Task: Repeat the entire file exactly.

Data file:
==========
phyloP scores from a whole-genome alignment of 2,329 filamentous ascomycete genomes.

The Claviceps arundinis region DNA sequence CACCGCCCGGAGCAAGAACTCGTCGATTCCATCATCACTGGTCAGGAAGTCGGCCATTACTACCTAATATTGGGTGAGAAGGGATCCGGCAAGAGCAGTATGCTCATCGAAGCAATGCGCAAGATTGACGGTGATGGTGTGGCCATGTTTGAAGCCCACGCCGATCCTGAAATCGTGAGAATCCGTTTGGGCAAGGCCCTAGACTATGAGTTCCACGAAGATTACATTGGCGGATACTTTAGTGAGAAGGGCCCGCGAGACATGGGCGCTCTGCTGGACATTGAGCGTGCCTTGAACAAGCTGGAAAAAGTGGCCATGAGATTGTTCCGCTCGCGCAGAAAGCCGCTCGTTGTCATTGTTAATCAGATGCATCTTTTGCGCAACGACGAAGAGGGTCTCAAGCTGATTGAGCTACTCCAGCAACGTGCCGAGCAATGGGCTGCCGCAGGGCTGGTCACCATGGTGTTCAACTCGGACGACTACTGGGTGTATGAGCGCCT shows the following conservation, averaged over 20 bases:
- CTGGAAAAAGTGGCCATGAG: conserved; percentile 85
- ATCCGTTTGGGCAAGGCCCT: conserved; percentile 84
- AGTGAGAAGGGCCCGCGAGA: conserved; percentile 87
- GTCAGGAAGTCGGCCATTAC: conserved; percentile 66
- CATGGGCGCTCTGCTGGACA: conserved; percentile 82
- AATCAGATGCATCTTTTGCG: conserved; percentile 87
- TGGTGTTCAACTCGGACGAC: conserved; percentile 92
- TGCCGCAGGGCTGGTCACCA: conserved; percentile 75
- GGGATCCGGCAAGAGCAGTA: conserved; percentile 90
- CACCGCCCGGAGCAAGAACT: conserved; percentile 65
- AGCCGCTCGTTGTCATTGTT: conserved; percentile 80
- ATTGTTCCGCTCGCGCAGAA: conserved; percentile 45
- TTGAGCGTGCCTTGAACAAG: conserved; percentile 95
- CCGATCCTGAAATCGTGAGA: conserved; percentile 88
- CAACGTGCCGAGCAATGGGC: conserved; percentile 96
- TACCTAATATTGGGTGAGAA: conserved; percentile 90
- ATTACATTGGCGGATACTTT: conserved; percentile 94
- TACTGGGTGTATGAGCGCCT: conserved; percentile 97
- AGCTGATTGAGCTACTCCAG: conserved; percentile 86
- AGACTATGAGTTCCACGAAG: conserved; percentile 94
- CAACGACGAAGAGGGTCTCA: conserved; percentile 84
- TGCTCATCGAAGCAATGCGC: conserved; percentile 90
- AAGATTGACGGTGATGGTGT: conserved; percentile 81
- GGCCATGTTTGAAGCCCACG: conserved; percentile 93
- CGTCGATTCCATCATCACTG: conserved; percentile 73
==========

phyloP scores from a whole-genome alignment of 2,329 filamentous ascomycete genomes.

The Claviceps arundinis region DNA sequence CACCGCCCGGAGCAAGAACTCGTCGATTCCATCATCACTGGTCAGGAAGTCGGCCATTACTACCTAATATTGGGTGAGAAGGGATCCGGCAAGAGCAGTATGCTCATCGAAGCAATGCGCAAGATTGACGGTGATGGTGTGGCCATGTTTGAAGCCCACGCCGATCCTGAAATCGTGAGAATCCGTTTGGGCAAGGCCCTAGACTATGAGTTCCACGAAGATTACATTGGCGGATACTTTAGTGAGAAGGGCCCGCGAGACATGGGCGCTCTGCTGGACATTGAGCGTGCCTTGAACAAGCTGGAAAAAGTGGCCATGAGATTGTTCCGCTCGCGCAGAAAGCCGCTCGTTGTCATTGTTAATCAGATGCATCTTTTGCGCAACGACGAAGAGGGTCTCAAGCTGATTGAGCTACTCCAGCAACGTGCCGAGCAATGGGCTGCCGCAGGGCTGGTCACCATGGTGTTCAACTCGGACGACTACTGGGTGTATGAGCGCCT shows the following conservation, averaged over 20 bases:
- CTGGAAAAAGTGGCCATGAG: conserved; percentile 85
- ATCCGTTTGGGCAAGGCCCT: conserved; percentile 84
- AGTGAGAAGGGCCCGCGAGA: conserved; percentile 87
- GTCAGGAAGTCGGCCATTAC: conserved; percentile 66
- CATGGGCGCTCTGCTGGACA: conserved; percentile 82
- AATCAGATGCATCTTTTGCG: conserved; percentile 87
- TGGTGTTCAACTCGGACGAC: conserved; percentile 92
- TGCCGCAGGGCTGGTCACCA: conserved; percentile 75
- GGGATCCGGCAAGAGCAGTA: conserved; percentile 90
- CACCGCCCGGAGCAAGAACT: conserved; percentile 65
- AGCCGCTCGTTGTCATTGTT: conserved; percentile 80
- ATTGTTCCGCTCGCGCAGAA: conserved; percentile 45
- TTGAGCGTGCCTTGAACAAG: conserved; percentile 95
- CCGATCCTGAAATCGTGAGA: conserved; percentile 88
- CAACGTGCCGAGCAATGGGC: conserved; percentile 96
- TACCTAATATTGGGTGAGAA: conserved; percentile 90
- ATTACATTGGCGGATACTTT: conserved; percentile 94
- TACTGGGTGTATGAGCGCCT: conserved; percentile 97
- AGCTGATTGAGCTACTCCAG: conserved; percentile 86
- AGACTATGAGTTCCACGAAG: conserved; percentile 94
- CAACGACGAAGAGGGTCTCA: conserved; percentile 84
- TGCTCATCGAAGCAATGCGC: conserved; percentile 90
- AAGATTGACGGTGATGGTGT: conserved; percentile 81
- GGCCATGTTTGAAGCCCACG: conserved; percentile 93
- CGTCGATTCCATCATCACTG: conserved; percentile 73